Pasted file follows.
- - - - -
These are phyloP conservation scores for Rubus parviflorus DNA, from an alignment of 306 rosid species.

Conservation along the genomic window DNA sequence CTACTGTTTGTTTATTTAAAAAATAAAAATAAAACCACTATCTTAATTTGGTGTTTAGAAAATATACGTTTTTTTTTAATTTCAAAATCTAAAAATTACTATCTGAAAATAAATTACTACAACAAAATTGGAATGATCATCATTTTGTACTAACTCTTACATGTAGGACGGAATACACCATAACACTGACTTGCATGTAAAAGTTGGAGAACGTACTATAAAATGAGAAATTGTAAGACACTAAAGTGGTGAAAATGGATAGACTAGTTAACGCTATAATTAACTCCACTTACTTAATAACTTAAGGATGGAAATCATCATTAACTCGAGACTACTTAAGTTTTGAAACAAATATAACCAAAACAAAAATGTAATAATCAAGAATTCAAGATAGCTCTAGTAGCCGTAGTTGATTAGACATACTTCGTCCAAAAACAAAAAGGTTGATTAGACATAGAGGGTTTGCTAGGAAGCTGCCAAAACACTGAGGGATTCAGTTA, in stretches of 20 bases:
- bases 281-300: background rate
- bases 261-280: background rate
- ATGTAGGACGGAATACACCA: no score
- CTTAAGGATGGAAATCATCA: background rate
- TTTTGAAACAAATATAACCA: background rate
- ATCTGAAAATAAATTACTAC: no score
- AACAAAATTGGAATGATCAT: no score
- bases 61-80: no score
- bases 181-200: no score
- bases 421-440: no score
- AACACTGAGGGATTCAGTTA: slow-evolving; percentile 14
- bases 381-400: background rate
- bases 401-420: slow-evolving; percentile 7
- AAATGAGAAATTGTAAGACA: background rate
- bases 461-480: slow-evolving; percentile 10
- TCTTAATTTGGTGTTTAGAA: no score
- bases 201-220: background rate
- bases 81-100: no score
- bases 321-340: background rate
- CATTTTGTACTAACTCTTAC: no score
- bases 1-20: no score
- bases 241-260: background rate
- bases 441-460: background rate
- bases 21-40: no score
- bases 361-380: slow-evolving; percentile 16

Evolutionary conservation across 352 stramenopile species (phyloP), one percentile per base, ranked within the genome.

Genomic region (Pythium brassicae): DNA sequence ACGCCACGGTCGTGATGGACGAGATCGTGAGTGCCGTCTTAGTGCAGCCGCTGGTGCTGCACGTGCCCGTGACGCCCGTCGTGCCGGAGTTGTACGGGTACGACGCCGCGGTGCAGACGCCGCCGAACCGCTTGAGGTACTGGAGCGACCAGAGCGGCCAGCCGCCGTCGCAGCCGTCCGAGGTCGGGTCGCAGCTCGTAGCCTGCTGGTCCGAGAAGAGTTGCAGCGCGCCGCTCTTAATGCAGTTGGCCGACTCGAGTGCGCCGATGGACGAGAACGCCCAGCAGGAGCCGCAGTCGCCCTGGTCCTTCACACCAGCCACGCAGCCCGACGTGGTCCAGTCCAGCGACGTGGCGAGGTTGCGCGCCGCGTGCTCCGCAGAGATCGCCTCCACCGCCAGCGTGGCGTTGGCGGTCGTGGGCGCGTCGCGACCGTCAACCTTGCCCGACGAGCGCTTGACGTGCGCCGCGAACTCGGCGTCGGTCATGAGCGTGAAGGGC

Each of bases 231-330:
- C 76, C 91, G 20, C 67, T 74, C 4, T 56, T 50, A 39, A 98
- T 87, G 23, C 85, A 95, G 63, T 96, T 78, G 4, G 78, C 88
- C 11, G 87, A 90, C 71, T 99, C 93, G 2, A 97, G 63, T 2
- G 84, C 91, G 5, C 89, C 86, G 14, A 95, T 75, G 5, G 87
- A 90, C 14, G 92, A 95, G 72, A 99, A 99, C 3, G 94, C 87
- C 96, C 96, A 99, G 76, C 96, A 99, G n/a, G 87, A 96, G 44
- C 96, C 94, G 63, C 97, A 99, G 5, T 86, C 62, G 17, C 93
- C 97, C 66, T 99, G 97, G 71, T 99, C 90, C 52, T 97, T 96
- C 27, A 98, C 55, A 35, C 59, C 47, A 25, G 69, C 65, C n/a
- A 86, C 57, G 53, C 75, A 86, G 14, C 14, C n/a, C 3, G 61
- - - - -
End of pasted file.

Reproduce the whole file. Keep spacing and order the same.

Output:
These are phyloP conservation scores for Rubus parviflorus DNA, from an alignment of 306 rosid species.

Conservation along the genomic window DNA sequence CTACTGTTTGTTTATTTAAAAAATAAAAATAAAACCACTATCTTAATTTGGTGTTTAGAAAATATACGTTTTTTTTTAATTTCAAAATCTAAAAATTACTATCTGAAAATAAATTACTACAACAAAATTGGAATGATCATCATTTTGTACTAACTCTTACATGTAGGACGGAATACACCATAACACTGACTTGCATGTAAAAGTTGGAGAACGTACTATAAAATGAGAAATTGTAAGACACTAAAGTGGTGAAAATGGATAGACTAGTTAACGCTATAATTAACTCCACTTACTTAATAACTTAAGGATGGAAATCATCATTAACTCGAGACTACTTAAGTTTTGAAACAAATATAACCAAAACAAAAATGTAATAATCAAGAATTCAAGATAGCTCTAGTAGCCGTAGTTGATTAGACATACTTCGTCCAAAAACAAAAAGGTTGATTAGACATAGAGGGTTTGCTAGGAAGCTGCCAAAACACTGAGGGATTCAGTTA, in stretches of 20 bases:
- bases 281-300: background rate
- bases 261-280: background rate
- ATGTAGGACGGAATACACCA: no score
- CTTAAGGATGGAAATCATCA: background rate
- TTTTGAAACAAATATAACCA: background rate
- ATCTGAAAATAAATTACTAC: no score
- AACAAAATTGGAATGATCAT: no score
- bases 61-80: no score
- bases 181-200: no score
- bases 421-440: no score
- AACACTGAGGGATTCAGTTA: slow-evolving; percentile 14
- bases 381-400: background rate
- bases 401-420: slow-evolving; percentile 7
- AAATGAGAAATTGTAAGACA: background rate
- bases 461-480: slow-evolving; percentile 10
- TCTTAATTTGGTGTTTAGAA: no score
- bases 201-220: background rate
- bases 81-100: no score
- bases 321-340: background rate
- CATTTTGTACTAACTCTTAC: no score
- bases 1-20: no score
- bases 241-260: background rate
- bases 441-460: background rate
- bases 21-40: no score
- bases 361-380: slow-evolving; percentile 16

Evolutionary conservation across 352 stramenopile species (phyloP), one percentile per base, ranked within the genome.

Genomic region (Pythium brassicae): DNA sequence ACGCCACGGTCGTGATGGACGAGATCGTGAGTGCCGTCTTAGTGCAGCCGCTGGTGCTGCACGTGCCCGTGACGCCCGTCGTGCCGGAGTTGTACGGGTACGACGCCGCGGTGCAGACGCCGCCGAACCGCTTGAGGTACTGGAGCGACCAGAGCGGCCAGCCGCCGTCGCAGCCGTCCGAGGTCGGGTCGCAGCTCGTAGCCTGCTGGTCCGAGAAGAGTTGCAGCGCGCCGCTCTTAATGCAGTTGGCCGACTCGAGTGCGCCGATGGACGAGAACGCCCAGCAGGAGCCGCAGTCGCCCTGGTCCTTCACACCAGCCACGCAGCCCGACGTGGTCCAGTCCAGCGACGTGGCGAGGTTGCGCGCCGCGTGCTCCGCAGAGATCGCCTCCACCGCCAGCGTGGCGTTGGCGGTCGTGGGCGCGTCGCGACCGTCAACCTTGCCCGACGAGCGCTTGACGTGCGCCGCGAACTCGGCGTCGGTCATGAGCGTGAAGGGC

Each of bases 231-330:
- C 76, C 91, G 20, C 67, T 74, C 4, T 56, T 50, A 39, A 98
- T 87, G 23, C 85, A 95, G 63, T 96, T 78, G 4, G 78, C 88
- C 11, G 87, A 90, C 71, T 99, C 93, G 2, A 97, G 63, T 2
- G 84, C 91, G 5, C 89, C 86, G 14, A 95, T 75, G 5, G 87
- A 90, C 14, G 92, A 95, G 72, A 99, A 99, C 3, G 94, C 87
- C 96, C 96, A 99, G 76, C 96, A 99, G n/a, G 87, A 96, G 44
- C 96, C 94, G 63, C 97, A 99, G 5, T 86, C 62, G 17, C 93
- C 97, C 66, T 99, G 97, G 71, T 99, C 90, C 52, T 97, T 96
- C 27, A 98, C 55, A 35, C 59, C 47, A 25, G 69, C 65, C n/a
- A 86, C 57, G 53, C 75, A 86, G 14, C 14, C n/a, C 3, G 61